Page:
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Why SVB Financial Group (NASDAQ:SIVB) May Not Be As Risky Than You Think

Large banks such as SVB Financial Group (NASDAQ:SIVB), with a market capitalisation of US$13b, have benefited from improving credit quality as a result of post-GFC recovery, leading to a strong growth environment. Growth stimulates demand for loans and impacts a borrower’s ability to repay which directly affects the level of risk SVB Financial Group takes on. With stricter regulations as a consequence of the recession, banks are more conservative in their lending practices, leading to more prudent levels of risky assets on the balance sheet. The level of risky assets a bank holds on its accounts affects the attractiveness of the company as an investment. So today we will focus on three important metrics that are insightful proxies for risk.

View our latest analysis for SVB Financial Group

NasdaqGS:SIVB Historical Debt November 21st 18

What Is An Appropriate Level Of Risk?

SVB Financial Group is considered to be in a good financial shape if it does not engage in overly risky lending practices. So what constitutes as overly risky? Loans that cannot be recuperated by the bank, also known as bad loans, should typically form less than 3% of its total loans. When these loans are not repaid, they are written off as expenses which comes out directly from SVB Financial Group’s profit. The bank’s bad debt only makes up a very small 0.42% to total debt which means means the bank has very strict bad debt management and faces insignificant levels of default.

Does SVB Financial Group Understand Its Own Risks?

The ability for SVB Financial Group to accurately forecast and provision for its bad loans shows it has a strong understanding of the level of risk it is taking on. If the level of provisioning covers 100% or more of the actual bad debt expense the bank writes off, then it is relatively accurate and prudent in its bad debt provisioning. Given its large bad loan to bad debt ratio of 247.75%, SVB Financial Group excessively over-provisioned by 147.75% above the appropriate minimum, indicating the bank may perhaps be too cautious with their expectation of bad debt.

Is There Enough Safe Form Of Borrowing?

Handing Money Transparent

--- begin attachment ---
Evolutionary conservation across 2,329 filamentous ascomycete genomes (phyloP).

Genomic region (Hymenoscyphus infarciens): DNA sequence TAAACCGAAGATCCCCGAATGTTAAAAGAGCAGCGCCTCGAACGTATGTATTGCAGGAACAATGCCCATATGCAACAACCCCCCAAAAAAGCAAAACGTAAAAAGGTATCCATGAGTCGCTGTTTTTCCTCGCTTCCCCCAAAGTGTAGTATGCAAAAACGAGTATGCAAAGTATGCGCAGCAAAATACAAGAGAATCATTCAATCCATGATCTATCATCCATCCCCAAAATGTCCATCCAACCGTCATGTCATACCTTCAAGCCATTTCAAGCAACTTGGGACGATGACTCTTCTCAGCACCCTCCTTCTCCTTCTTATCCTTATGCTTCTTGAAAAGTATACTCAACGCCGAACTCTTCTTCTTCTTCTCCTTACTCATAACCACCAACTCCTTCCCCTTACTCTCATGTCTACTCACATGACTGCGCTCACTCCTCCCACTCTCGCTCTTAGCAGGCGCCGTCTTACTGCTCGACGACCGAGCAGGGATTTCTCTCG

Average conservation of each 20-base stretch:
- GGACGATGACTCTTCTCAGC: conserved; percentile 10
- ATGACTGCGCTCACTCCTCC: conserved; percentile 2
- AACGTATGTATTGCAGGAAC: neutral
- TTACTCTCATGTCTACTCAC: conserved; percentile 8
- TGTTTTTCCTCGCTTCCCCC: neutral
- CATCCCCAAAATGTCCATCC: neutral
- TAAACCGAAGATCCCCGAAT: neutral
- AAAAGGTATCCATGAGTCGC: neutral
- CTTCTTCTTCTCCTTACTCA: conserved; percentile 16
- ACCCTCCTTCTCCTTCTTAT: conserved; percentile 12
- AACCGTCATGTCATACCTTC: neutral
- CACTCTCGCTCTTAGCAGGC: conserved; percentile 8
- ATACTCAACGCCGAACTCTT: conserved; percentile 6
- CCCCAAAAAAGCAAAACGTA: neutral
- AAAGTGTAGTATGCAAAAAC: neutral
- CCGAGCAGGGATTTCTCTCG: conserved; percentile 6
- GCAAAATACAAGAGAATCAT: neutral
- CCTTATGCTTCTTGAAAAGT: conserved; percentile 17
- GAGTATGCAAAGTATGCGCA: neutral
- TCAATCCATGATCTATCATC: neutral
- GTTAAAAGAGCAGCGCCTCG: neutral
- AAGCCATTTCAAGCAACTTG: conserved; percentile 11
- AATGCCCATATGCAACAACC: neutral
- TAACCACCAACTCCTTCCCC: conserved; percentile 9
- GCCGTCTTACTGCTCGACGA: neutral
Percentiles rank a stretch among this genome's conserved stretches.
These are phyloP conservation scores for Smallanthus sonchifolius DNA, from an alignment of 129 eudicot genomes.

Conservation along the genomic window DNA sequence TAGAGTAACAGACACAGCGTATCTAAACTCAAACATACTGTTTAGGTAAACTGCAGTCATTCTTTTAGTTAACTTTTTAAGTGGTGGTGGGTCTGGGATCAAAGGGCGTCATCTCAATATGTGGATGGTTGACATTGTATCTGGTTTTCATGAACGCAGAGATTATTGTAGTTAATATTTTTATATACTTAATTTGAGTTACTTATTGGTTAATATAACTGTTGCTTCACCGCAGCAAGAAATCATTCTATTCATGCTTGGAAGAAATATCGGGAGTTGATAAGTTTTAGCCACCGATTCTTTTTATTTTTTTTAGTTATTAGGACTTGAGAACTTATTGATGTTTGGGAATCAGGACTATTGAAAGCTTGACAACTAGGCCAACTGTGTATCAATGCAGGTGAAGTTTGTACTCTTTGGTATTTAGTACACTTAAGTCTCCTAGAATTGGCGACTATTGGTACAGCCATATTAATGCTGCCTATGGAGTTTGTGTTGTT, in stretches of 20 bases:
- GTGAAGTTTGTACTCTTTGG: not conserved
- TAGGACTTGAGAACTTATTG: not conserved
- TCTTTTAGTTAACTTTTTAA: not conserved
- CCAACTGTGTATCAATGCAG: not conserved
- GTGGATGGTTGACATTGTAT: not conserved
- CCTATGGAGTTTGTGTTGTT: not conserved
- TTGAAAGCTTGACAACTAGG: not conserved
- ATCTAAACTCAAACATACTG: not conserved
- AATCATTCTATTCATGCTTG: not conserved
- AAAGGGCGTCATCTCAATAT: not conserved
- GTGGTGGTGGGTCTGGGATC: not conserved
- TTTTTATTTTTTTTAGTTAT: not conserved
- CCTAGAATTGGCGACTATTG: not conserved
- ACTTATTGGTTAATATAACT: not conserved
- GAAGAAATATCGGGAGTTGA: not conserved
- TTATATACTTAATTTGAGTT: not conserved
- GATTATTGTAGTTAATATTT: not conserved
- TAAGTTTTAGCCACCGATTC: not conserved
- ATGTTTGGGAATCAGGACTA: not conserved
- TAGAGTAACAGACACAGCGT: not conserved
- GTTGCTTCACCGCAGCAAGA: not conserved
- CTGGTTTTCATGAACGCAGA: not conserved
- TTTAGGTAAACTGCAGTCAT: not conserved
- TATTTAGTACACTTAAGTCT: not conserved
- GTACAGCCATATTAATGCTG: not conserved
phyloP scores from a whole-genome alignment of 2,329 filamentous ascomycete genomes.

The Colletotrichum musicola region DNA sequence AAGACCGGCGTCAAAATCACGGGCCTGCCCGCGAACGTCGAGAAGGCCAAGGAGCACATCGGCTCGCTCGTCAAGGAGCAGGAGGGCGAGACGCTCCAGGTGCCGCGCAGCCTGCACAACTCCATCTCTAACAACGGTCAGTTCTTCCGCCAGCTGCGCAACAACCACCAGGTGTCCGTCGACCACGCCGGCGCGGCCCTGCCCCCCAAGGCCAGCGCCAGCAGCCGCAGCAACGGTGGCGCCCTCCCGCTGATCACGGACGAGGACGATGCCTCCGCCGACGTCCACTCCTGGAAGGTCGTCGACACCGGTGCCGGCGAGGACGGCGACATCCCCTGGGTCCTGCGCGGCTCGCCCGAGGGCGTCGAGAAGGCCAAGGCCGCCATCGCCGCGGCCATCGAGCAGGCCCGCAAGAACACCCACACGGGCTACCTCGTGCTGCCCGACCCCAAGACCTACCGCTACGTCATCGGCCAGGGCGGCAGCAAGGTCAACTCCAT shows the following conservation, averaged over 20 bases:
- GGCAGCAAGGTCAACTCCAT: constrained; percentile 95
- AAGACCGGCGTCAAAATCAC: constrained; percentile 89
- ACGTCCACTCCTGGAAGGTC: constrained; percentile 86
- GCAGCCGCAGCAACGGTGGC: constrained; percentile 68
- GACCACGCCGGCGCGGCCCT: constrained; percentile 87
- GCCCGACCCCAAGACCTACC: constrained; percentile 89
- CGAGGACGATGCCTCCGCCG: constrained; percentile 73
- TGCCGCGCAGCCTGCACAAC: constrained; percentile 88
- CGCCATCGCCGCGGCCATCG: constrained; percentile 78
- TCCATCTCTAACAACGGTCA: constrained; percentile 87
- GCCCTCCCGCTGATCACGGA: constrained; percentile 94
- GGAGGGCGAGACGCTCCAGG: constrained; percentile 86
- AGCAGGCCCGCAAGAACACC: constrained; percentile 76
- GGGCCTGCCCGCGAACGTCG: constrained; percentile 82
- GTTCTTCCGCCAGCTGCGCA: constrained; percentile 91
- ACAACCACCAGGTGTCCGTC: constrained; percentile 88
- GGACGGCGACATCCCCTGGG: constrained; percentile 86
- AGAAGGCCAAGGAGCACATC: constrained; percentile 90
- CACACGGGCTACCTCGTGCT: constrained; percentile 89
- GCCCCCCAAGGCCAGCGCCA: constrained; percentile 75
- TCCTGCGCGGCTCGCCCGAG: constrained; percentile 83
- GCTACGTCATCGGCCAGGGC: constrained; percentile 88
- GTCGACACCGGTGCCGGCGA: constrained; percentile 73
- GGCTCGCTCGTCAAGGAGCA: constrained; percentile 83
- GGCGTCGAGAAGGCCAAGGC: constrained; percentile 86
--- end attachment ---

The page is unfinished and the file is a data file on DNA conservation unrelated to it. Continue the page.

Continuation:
SVB Financial Group profits from lending out its various forms of borrowings and charging interest rates. Deposits from customers tend to carry the lowest risk due to the relatively stable interest rate and amount available. The general rule is the higher level of deposits a bank holds, the less risky it is considered to be. Since SVB Financial Group’s total deposit to total liabilities is very high at 92% which is well-above the prudent level of 50% for banks, SVB Financial Group may be too cautious with its level of deposits and has plenty of headroom to take on risker forms of liability.

Next Steps:

SIVB’s acquisition will impact the business moving forward. Keep an eye on how this decision plays out in the future, especially on its financial health and earnings growth. I’ve bookmarked SIVB’s company page on Simply Wall St to stay informed with changes in outlook and valuation. This is also the source of data for this article. The three main sections I’d recommend you check out are:

  1. Future Outlook: What are well-informed industry analysts predicting for SIVB’s future growth? Take a look at our free research report of analyst consensus for SIVB’s outlook.
  2. Valuation: What is SIVB worth today? Has the future growth potential already been factored into the price? The intrinsic value infographic in our free research report helps visualize whether SIVB is currently mispriced by the market.
  3. Other High-Performing Stocks: Are there other stocks that provide better prospects with proven track records? Explore our free list of these great stocks here.

To help readers see past the short term volatility of the financial market, we aim to bring you a long-term focused research analysis purely driven by fundamental data. Note that our analysis does not factor in the latest price-sensitive company announcements.

The author is an independent contributor and at the time of publication had no position in the stocks mentioned. For errors that warrant correction please contact the editor at editorial-team@simplywallst.com.